by Matteo Abrate, Angelica Lo Duca, Andrea Marchetti (IIT-CNR)

The “Clavius on the Web Project” [L1] is an initiative involving the National Research Council in Pisa and the Historical Archives of the Pontifical University in Rome. The project aims to create a web platform for the input, analysis and visualisation of digital objects, i.e., letters sent to Christopher Clavius, a famous scientist of the 17th Century.
In the field of digital humanities, cultural assets can be valued and preserved at different levels, and whether or not an object is considered a knowledge resource depends on its peculiarity and richness. Within the Clavius on the Web Project we mainly consider two kinds of knowledge resources: contextual resources associated to digitised documents and manual annotations of cultural assets. We implemented a different software for each of these resource types: the Web Metadata Editor for contextual resources and the Knowledge Atlas to support manual annotation.

Semi-automated enrichment of catalogues: the Web Metadata Editor
In recent years, a great effort has been made within the field of digital humanities to digitise documents and catalogues in different formats, such as PDF, XML, plain texts and images. These documents are often stored either in digital libraries or big digital repositories in the form of books and catalogues. The process of cataloguing also requires the creation of a knowledge base, which contains contextual resources associated to documents of the catalogue, such as the authors of the documents and places where documents were written. Information contained in the knowledge base can be used to enrich document details, such as metadata associated to documents. Most of the existing tools for catalogue creation allow the knowledge base to be built manually. This process is often tedious, because it requires known information about a document, such as the author’s name and date of birth, to be edited. It is also a repetitive process because many documents are written by the same author and in the same place thus requiring the same information to be written twice or more. In general there are three main disadvantages of this manual effort, compared to an automated system: (i) there is a higher probability of introducing errors; (ii) the process is slower; (iii) the entered information is isolated, i.e., not connected to the rest of the web.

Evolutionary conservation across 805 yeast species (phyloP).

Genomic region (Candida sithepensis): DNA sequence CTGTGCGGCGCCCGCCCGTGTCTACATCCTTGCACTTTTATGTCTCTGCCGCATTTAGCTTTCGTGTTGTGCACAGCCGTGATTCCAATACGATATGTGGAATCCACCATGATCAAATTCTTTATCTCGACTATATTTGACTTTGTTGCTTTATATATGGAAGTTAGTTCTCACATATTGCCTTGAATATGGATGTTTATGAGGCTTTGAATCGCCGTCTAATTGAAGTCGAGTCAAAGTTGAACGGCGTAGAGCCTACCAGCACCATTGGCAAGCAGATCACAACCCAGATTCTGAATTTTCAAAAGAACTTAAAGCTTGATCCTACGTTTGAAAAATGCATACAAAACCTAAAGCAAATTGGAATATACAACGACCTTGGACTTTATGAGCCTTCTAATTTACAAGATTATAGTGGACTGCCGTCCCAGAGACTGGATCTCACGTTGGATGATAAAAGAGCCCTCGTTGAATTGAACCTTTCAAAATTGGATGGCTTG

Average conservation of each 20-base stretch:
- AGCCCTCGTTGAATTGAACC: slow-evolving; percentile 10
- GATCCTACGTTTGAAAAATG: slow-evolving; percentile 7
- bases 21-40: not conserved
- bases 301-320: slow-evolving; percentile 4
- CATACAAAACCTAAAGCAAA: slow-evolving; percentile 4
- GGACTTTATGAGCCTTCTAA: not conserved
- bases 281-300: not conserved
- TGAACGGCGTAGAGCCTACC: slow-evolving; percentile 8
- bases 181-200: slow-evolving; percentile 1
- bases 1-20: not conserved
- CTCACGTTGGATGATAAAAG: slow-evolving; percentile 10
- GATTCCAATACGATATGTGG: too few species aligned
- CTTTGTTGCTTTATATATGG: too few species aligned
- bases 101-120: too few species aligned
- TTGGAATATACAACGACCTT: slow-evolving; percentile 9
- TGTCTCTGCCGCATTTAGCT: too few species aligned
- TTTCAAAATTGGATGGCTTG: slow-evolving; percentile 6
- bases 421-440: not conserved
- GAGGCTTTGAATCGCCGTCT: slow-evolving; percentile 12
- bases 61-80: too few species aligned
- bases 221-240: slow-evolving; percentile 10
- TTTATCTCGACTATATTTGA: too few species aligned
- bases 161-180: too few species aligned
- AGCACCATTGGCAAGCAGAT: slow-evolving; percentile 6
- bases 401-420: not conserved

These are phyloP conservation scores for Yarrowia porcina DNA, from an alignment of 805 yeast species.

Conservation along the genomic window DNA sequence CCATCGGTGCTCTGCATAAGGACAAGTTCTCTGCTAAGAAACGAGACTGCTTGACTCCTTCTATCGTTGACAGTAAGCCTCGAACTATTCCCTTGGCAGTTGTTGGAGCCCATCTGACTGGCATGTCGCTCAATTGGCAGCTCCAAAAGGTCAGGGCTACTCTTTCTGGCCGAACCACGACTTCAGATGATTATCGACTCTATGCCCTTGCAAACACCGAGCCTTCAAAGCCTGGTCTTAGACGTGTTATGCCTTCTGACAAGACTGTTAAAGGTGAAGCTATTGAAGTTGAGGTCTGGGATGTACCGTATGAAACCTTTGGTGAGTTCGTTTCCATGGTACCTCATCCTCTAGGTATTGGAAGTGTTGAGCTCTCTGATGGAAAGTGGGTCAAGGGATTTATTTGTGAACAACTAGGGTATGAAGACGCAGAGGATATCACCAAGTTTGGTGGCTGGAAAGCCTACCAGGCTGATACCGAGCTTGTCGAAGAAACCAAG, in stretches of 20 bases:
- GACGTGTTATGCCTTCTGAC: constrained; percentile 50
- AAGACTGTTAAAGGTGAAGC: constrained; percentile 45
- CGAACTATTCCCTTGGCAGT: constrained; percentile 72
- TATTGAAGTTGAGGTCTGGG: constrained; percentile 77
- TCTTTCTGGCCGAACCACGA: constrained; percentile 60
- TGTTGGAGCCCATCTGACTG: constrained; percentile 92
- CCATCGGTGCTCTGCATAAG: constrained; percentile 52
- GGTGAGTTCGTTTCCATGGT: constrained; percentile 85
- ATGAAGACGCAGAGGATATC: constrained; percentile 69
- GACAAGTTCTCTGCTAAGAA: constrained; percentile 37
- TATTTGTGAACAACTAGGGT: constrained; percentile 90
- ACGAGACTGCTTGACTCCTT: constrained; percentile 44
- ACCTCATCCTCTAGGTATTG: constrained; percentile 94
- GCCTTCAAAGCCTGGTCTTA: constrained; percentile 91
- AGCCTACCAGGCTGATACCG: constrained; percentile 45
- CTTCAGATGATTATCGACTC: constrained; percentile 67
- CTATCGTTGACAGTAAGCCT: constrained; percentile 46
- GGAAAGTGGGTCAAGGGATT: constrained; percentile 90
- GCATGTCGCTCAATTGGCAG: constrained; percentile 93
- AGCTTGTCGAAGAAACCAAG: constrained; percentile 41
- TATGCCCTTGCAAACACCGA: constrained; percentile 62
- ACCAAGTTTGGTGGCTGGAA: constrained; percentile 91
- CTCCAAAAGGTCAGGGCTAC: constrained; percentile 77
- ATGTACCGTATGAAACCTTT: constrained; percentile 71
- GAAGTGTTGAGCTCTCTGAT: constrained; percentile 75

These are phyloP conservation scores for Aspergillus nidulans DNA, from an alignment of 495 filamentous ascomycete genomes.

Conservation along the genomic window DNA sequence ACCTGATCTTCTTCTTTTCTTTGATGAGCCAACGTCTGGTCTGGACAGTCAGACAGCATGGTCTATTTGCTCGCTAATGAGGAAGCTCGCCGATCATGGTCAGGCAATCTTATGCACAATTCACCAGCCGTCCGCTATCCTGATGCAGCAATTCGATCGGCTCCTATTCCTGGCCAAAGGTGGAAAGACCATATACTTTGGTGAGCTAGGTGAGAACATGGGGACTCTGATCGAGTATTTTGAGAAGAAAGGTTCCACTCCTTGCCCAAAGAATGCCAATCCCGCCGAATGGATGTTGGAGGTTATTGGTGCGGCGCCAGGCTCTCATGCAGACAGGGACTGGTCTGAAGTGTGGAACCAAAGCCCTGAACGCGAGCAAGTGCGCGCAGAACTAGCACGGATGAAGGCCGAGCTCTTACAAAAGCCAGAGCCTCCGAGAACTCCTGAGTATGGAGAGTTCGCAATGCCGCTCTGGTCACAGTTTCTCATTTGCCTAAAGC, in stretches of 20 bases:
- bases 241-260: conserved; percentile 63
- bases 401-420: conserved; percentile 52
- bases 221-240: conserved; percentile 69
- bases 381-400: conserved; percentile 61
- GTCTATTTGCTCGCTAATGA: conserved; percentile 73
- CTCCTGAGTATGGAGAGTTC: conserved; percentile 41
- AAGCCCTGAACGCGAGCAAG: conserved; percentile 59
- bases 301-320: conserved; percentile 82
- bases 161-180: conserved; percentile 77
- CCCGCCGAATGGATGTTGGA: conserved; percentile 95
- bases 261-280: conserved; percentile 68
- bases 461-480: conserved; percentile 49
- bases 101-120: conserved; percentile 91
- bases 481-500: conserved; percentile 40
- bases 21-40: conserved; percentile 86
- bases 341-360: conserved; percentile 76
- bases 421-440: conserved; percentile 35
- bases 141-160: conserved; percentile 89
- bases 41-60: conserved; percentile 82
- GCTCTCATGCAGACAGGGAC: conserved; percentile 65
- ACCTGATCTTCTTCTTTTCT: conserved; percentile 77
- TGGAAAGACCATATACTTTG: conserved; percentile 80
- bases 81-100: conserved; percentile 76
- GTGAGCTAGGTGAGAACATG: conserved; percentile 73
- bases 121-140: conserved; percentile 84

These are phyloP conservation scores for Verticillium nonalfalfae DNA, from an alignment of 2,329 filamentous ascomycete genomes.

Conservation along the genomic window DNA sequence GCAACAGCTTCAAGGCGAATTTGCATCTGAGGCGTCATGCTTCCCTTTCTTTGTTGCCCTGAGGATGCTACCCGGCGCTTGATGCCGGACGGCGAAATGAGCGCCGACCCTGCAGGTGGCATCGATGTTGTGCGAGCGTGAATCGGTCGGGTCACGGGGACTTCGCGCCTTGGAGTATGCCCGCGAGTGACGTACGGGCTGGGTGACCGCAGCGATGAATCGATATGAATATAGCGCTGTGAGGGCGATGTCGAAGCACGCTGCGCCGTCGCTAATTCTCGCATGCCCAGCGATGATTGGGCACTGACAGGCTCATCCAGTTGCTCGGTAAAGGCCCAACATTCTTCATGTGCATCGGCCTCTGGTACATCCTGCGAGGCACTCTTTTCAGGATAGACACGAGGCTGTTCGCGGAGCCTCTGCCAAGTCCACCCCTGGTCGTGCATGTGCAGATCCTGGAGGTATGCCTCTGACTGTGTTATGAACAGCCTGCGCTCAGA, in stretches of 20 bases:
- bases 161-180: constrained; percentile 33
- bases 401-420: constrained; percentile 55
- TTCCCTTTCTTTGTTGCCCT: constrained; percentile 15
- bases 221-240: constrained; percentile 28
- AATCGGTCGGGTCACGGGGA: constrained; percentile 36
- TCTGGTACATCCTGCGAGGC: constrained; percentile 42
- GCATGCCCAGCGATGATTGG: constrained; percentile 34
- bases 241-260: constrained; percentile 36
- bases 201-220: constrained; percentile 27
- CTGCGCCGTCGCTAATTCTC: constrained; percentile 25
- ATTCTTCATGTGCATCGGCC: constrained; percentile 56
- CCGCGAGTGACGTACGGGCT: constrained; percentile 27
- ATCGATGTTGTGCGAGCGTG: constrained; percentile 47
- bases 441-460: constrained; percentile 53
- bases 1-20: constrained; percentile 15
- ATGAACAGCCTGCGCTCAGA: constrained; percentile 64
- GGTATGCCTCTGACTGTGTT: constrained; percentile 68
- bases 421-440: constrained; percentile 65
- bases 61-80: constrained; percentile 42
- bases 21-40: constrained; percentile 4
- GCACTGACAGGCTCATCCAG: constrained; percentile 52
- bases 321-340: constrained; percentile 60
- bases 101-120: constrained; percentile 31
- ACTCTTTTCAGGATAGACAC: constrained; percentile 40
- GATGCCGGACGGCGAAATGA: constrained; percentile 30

In order to mitigate these disadvantages in the context of the project, we developed the Web Metadata Editor (WeME) [1], a user-friendly web application for building a knowledge base associated to a catalogue of digital documents. Figure 1 shows a snapshot of WeME. While the application is envisaged for archivists/librarians, it may also be useful for others. WeME helps archivists to enrich their catalogues with resources extracted from two kinds of web sources: Linked Data (DBpedia GeoNames) and traditional web sources (VIAF).

Figure 1: A snapshot of WeME.
Figure 1: A snapshot of WeME.

Figure 2: A screenshot of Knowledge Atlas showing information about a Chinese radical.
Figure 2: A screenshot of Knowledge Atlas showing information about a Chinese radical.

WeME, which is published as an open source software on GitHub [L2], was tested by 31 users, 45.2% of whom were female and 54.8% male. Almost half (48.8%) of the testers were older than 35 years. In a scale ranging from poor (1) to excellent (5), the scores given to WeME were: 4 (by 50% of testers), 5 (by 20%), 3 (by 23.3%) and 1 or 2 by the remaining testers. Tests indicate that WeME is a promising solution for reducing the repetitive, often tedious work of archivists.